16. The light-emitting device according to claim 15,

wherein each light-emitting element has different states of a time-variant change in characteristic when a level of the driving signal is fixed and a pulse width is changed, and when the pulse width of the driving signal is fixed and the level is changed, and
the pulse width and the level of the driving signal according to the second gray-scale data are set such that the state of the time-variant change in characteristic of the light-emitting element when the driving signal according to the second gray-scale data assigning a predetermined gray-scale value is supplied approximately matches with the state of the time-variant change in characteristic of the light-emitting element when the driving signal according to the first gray-scale data assigning the predetermined gray-scale value is supplied.

17. The light-emitting device according to claim 16,

wherein a time-variant lowering speed of the light amount of each light-emitting element is approximately in proportion to the pulse width of the driving signal and to an M power (where M is a real number) of the level of the driving signal, and
when the light-emitting element having a predetermined gray-scale value assigned by the first gray-scale data emits light with a light amount La upon supply of a driving signal having a pulse width Wa, the level of the driving signal according to the second gray-scale data is determined such that a light amount Lb of the light-emitting element to which a driving signal having a pulse width Wa/u (where u>1) according to the second gray-scale data assigning the predetermined gray-scale value satisfies the equation Lb/La=u1/M.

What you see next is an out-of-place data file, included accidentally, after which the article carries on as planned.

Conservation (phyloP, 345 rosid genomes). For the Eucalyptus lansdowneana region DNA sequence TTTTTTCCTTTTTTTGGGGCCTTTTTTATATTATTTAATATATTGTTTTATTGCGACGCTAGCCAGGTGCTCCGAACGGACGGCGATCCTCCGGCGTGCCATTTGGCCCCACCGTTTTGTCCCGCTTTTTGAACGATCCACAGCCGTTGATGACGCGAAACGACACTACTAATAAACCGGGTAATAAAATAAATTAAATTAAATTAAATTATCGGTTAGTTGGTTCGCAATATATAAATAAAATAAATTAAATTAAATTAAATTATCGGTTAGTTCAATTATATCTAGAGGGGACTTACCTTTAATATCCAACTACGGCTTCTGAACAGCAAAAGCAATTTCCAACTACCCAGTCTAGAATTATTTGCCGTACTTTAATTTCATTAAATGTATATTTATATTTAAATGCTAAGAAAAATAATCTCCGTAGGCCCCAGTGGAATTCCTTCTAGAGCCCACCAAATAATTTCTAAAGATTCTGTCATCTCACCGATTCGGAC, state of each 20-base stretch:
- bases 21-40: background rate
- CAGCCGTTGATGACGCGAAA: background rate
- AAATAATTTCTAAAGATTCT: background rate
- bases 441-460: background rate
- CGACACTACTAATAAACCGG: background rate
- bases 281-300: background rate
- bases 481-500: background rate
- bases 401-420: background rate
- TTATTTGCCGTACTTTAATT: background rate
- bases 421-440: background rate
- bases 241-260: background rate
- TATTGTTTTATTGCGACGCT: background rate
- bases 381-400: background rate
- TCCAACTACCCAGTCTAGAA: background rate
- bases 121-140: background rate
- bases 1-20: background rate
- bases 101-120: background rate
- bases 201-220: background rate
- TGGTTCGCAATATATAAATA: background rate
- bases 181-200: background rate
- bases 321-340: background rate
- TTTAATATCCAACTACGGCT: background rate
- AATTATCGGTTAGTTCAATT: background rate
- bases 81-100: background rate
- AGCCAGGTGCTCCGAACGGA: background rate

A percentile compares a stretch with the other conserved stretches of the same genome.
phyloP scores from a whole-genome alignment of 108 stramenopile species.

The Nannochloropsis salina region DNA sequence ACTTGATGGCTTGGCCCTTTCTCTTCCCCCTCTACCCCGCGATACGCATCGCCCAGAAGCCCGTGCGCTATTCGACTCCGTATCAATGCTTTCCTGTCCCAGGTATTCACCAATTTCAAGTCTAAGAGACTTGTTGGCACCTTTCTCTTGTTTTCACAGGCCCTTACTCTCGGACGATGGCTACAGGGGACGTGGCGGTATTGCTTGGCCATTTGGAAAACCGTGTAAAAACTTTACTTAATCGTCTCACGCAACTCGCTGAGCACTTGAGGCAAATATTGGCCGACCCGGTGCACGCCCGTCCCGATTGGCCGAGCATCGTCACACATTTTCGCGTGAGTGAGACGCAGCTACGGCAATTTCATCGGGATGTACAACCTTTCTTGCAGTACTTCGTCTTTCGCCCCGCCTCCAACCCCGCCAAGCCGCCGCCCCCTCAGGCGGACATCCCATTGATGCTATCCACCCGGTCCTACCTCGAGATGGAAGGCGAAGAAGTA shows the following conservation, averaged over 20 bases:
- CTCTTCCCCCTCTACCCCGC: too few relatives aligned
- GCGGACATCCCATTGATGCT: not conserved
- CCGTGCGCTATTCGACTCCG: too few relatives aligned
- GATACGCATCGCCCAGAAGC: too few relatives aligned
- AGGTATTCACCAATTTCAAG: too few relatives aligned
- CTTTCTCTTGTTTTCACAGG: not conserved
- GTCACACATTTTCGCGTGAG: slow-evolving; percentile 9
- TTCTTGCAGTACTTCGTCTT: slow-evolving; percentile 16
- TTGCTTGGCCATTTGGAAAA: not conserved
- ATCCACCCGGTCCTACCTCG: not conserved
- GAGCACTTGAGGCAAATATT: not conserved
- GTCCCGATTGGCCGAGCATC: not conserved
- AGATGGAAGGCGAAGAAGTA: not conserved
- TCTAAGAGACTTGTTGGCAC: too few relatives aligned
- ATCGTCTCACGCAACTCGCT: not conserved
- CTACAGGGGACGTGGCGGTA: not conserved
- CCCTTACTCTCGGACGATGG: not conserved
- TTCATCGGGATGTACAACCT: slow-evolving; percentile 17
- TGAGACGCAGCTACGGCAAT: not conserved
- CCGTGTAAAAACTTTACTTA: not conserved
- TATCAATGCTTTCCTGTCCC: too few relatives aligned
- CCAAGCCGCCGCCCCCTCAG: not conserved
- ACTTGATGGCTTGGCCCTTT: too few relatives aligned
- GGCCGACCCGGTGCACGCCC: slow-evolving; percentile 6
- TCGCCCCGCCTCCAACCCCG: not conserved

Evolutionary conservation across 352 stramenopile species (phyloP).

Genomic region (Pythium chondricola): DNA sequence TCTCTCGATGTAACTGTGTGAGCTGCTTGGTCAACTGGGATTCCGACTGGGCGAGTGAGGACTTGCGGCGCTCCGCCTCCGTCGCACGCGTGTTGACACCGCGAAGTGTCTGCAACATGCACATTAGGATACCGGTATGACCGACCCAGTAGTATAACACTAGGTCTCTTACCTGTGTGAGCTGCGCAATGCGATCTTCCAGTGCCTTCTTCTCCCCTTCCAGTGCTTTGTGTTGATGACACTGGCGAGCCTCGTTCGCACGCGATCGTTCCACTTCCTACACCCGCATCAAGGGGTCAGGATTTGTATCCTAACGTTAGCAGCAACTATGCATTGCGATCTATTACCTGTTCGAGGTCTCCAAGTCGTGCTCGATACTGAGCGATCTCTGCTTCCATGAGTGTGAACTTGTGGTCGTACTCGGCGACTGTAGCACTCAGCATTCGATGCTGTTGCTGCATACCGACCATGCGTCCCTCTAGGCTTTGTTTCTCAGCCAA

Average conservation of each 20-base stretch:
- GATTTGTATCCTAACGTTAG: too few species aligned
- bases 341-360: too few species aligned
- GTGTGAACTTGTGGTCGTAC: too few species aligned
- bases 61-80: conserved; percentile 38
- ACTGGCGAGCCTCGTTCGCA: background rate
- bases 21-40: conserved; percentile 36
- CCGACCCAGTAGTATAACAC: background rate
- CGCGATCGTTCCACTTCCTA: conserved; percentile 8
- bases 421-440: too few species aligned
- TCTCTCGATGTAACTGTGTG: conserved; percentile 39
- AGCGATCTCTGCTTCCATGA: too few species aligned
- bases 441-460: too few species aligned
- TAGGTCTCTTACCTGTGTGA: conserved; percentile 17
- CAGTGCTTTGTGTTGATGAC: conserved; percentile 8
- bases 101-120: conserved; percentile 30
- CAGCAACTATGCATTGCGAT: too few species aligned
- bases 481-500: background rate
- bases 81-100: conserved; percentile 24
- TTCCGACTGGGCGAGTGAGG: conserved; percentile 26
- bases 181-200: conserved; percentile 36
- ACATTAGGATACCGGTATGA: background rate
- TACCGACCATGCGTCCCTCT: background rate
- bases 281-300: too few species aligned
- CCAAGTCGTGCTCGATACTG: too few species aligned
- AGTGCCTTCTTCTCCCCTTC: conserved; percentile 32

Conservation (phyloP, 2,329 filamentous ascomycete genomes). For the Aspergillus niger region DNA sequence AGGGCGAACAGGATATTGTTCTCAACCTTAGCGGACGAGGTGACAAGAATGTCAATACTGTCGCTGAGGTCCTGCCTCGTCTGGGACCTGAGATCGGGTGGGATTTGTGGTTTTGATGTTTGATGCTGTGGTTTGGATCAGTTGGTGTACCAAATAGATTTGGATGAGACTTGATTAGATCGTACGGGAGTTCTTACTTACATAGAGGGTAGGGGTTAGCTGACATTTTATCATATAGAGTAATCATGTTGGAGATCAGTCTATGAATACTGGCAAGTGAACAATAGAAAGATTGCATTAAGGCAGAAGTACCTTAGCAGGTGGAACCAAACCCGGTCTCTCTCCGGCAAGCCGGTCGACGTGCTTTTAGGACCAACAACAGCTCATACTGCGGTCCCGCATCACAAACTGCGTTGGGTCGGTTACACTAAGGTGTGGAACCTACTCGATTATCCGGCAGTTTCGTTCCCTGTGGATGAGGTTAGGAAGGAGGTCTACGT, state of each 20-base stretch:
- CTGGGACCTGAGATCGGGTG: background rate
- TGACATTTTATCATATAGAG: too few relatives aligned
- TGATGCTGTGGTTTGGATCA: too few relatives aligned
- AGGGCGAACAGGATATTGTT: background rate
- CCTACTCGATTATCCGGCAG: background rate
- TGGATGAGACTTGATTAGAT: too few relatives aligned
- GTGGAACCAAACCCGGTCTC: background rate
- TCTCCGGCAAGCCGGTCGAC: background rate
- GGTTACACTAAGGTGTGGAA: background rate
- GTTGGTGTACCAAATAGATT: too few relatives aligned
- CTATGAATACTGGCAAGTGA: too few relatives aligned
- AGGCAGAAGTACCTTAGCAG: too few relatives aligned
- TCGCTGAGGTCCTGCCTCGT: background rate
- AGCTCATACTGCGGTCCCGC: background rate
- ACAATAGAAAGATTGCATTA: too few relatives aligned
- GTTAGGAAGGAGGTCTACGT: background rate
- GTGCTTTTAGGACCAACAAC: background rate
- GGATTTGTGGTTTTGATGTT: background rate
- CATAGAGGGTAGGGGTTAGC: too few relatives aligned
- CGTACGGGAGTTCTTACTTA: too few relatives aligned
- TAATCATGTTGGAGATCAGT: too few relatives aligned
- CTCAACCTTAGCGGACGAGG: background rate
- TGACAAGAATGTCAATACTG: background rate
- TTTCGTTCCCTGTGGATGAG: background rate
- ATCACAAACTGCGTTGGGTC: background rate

18. The light-emitting device according to claim 17,

wherein a time-variant lowering speed of the light amount of each light-emitting element is approximately in proportion to the pulse width of the driving signal and to an M power (where M is a real number) of the level of the driving signal, and
when the light-emitting element having a predetermined gray-scale value assigned by the first gray-scale data emits light with a light amount La upon supply of a driving signal having a pulse width Wa, a pulse width Wb of a driving signal that has a level determined so as to cause the light-emitting element to emit light with a light amount La×v (where v>1) according to the second gray-scale data assigning the predetermined gray-scale value satisfies the equation Wb/Wa=v−M.
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Patent History
Patent number: 7944459
Type: Grant
Filed: Sep 7, 2006
Date of Patent: May 17, 2011
Patent Publication Number: 20070109231
Assignee: Seiko Epson Corporation (Tokyo)
Inventor: Takao Miyazawa (Shimosuwa-machi)
Primary Examiner: Richard Hjerpe
Assistant Examiner: Leonid Shapiro
Attorney: Oliff & Berridge PLC
Application Number: 11/470,920